Admittedly, Jay Roach’s Bombshell — despite only releasing three years ago — is one of Robbie’s lesser-known works. The film, starring Margot Robbie, Charlize Theron, and Nicole Kidman, recounts the stories of the women at Fox News who exposed and prosecuted CEO Roger Ailes for sexual harassment. Allison Janney, who had previously worked with Robbie on I, Tonya, returned in a supporting role along with Kate McKinnon, Connie Britton, John Lithgow, and Malcom McDowell.
Bombshell set its wheels in motion following the death of Ailes in 2017. Despite the film receiving favorable reviews, its box office revenues were seen as disappointing and it was considered a commercial failure. IMDb gave Bombshell a selfless 6.8/10, but like I, Tonya, it commands a worthy subject and does so with the utmost vigor, even if its partial inaccuracies take attention away from the ugly truth hidden beneath a sensationalistic surface. Bombshell is powerful, enthralling, and plays on its strongest assets, such as that of Robbie’s Kayla Pospisil and Theron’s Megyn Kelly. Somehow, Bombshell finds surreal comedy in its daunting realism and manages to remain hilarious and compelling. Its rating should far exceed seven out of ten, if not gravitate more toward eight.
Mary Queen of Scots (2018) — 6.3/10
Josie Rourke — in her feature directorial debut — delivered Mary Queen of Scots, a timeless historical drama based on John Guy’s 2004 biography Queen of Scots: The True Life of Mary Stuart that chronicles the lives of Mary, Queen of Scots (Saoirse Ronan) and Queen Elizabeth I (Margot Robbie). The film includes Jack Lowden, Joe Alwyn, David Tennant, and Robbie’s Neighbours co-star Guy Pearce in supporting roles. Sadly, Mary Queen of Scots‘ IMDb rating of 6.3/10 fails to do justice to the talent of its unmatched leads in Ronan and Robbie as well as the educational and emotionally potent storyline.
Mary Queen of Scots received abundant criticism for its supposed historical inaccuracies, including the on-screen portrayal of Mary and Elizabeth’s rivalry, which was portrayed to be more akin to a distant friendship. Additionally, factual sources claim that Mary and Elizabeth communicated solely via letters and never met, whereas they do in Rourke’s rendition. Despite its flaws, Mary Queen of Scots is easily the most undervalued of all Robbie’s films, warranting a glowing report of at least seven out of ten.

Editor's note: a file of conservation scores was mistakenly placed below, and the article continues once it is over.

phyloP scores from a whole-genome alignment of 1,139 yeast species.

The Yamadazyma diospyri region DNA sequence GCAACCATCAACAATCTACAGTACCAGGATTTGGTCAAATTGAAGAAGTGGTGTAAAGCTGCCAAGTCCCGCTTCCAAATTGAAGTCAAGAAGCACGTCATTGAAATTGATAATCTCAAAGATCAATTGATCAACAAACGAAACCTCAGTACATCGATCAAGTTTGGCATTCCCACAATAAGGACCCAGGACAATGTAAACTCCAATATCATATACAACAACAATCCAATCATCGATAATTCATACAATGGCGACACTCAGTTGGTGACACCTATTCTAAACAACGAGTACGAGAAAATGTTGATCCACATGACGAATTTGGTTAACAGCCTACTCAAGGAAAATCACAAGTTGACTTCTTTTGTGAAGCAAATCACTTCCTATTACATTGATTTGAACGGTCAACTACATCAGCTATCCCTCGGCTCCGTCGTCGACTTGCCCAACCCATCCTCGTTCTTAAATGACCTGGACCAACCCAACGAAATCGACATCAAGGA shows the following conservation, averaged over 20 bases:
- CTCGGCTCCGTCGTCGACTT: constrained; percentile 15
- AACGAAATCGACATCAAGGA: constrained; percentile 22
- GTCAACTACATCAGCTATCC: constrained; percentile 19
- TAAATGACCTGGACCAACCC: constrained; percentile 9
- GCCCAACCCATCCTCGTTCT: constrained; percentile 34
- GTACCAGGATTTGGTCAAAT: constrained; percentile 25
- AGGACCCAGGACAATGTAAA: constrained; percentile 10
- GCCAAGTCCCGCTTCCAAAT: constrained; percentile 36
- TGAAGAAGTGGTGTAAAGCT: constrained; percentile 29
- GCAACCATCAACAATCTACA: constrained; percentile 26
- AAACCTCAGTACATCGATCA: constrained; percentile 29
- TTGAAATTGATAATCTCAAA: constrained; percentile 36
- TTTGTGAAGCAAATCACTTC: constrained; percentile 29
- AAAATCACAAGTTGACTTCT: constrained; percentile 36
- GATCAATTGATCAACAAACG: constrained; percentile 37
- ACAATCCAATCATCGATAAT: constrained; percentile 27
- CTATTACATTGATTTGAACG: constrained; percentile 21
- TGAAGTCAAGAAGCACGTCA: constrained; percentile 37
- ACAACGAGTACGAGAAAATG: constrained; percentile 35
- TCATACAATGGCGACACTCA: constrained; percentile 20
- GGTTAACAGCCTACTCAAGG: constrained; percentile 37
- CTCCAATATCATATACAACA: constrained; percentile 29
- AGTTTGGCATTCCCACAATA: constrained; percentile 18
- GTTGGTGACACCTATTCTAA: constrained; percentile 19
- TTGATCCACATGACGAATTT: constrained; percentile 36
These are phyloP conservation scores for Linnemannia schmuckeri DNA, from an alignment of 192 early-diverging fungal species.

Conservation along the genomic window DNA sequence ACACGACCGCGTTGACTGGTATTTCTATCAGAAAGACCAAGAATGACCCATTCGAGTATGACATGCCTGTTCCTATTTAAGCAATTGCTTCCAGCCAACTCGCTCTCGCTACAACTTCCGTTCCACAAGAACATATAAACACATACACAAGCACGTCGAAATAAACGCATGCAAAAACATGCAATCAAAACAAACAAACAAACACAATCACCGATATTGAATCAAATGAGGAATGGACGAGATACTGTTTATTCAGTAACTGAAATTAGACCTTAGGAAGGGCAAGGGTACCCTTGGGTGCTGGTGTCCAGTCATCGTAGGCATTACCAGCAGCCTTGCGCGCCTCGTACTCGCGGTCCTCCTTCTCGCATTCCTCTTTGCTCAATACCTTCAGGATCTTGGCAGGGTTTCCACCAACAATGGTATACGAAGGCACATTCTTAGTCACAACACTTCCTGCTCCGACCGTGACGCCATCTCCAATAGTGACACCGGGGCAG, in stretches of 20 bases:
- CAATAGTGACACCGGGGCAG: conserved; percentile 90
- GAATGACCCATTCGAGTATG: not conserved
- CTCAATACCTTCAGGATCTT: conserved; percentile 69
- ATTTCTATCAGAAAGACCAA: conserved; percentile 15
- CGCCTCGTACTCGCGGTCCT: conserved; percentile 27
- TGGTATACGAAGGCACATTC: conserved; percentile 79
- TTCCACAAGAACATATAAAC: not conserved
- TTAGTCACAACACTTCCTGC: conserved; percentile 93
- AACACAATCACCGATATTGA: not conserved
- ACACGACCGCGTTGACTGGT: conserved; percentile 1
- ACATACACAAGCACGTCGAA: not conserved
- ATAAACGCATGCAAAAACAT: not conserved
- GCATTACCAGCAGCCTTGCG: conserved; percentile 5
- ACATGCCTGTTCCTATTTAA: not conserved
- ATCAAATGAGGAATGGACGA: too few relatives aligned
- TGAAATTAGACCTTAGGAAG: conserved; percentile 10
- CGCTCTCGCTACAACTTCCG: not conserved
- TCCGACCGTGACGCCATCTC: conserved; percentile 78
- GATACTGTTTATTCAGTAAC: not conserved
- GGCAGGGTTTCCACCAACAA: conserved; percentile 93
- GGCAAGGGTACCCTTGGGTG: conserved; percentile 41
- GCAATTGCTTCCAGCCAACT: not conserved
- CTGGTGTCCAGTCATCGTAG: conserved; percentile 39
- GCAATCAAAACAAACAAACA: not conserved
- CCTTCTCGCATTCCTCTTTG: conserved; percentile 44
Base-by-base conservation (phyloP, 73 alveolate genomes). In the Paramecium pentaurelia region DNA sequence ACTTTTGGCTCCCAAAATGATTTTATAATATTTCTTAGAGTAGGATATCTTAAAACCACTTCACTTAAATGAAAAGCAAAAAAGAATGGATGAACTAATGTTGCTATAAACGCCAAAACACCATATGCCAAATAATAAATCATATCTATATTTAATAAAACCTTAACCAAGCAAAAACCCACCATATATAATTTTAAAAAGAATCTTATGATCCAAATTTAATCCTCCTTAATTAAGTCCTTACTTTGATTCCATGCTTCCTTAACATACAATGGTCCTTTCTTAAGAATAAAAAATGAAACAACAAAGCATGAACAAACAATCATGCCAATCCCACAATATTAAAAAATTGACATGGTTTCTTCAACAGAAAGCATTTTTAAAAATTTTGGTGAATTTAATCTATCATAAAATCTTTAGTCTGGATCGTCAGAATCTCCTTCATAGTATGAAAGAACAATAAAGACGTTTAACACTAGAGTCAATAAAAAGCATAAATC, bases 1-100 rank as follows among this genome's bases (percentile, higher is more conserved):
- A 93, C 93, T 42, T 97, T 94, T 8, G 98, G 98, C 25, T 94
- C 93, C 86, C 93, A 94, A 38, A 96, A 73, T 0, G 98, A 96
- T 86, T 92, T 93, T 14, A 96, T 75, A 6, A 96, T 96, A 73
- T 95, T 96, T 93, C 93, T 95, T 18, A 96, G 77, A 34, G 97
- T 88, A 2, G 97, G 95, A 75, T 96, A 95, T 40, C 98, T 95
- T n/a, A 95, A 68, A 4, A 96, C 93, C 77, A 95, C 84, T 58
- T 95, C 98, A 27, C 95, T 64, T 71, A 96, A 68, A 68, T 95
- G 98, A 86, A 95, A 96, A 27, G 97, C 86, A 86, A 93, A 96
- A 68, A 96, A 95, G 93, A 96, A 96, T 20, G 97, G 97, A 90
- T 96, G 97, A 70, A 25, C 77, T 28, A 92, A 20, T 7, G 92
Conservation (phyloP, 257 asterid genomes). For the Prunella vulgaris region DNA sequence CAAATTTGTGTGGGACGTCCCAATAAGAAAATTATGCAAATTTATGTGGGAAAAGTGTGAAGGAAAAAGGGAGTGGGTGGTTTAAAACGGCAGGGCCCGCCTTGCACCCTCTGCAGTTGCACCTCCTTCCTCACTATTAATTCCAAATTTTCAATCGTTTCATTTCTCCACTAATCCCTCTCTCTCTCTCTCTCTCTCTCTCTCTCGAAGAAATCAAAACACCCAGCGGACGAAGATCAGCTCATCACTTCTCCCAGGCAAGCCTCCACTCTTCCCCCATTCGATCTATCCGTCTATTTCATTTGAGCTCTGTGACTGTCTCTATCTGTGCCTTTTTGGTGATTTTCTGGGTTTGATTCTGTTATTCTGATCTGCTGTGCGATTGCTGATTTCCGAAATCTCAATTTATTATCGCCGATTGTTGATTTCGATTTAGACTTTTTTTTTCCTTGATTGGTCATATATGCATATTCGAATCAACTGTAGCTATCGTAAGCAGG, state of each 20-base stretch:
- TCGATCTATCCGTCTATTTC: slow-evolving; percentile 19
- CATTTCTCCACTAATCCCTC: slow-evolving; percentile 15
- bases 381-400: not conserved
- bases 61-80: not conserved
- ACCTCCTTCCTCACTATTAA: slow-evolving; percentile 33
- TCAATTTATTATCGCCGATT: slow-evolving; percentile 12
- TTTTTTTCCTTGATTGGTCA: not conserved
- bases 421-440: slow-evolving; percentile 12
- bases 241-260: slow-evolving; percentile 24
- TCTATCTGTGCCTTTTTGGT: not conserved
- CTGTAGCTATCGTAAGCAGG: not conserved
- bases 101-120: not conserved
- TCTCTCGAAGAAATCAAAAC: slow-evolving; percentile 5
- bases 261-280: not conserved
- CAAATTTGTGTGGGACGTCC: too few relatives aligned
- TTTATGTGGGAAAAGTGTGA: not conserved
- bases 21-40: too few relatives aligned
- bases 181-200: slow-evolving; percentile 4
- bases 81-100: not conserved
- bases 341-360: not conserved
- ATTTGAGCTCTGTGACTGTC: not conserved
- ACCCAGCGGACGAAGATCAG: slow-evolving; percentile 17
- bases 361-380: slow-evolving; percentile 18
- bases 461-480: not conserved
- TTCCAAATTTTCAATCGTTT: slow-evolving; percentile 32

Terminal (2018) — 5.3/10
Another dark horse in Robbie’s filmography, the neo-noir thriller Terminal was directed by Vaughn Stein and stars Robbie as Annie and Bonnie, identical twins and contract killers who—while posing as everyday women—encounter a terminally ill teacher (Simon Pegg) and discover their lives to be inexplicably intertwined in the murderous masterplan of a criminal mastermind. Despite mostly negative reviews, Robbie’s dual-role performance in particular earned the utmost praise as she sincerely outshines her co-stars. Unfortunately, Stein’s Terminal lacks substance and works with a stodgy script that lacks the imaginative know-how to propel an alluring concept ripe with daring possibilities.
Regardless, Terminal has plenty of strengths that outnumber its weaknesses and Shaun of the Dead star Simon Pegg meets Margot Robbie half way with a perfectly toxic dynamic that drives the plot forward and allows for the so-so storytelling to be overlooked. Max Irons and Mike Myers never disappoint, so even if Terminal suffers a few missteps, there is never a dull moment to be had. Its IMDb score reflects only on its less appealing qualities, not the audacity it takes to stand out from the crowd. At least six — if not seven — out of ten is far more reasonable.
But don’t take our word for it, revisit these films and see for yourself. Robbie’s performance alone in any one of these is enough to bring the rating up in our book.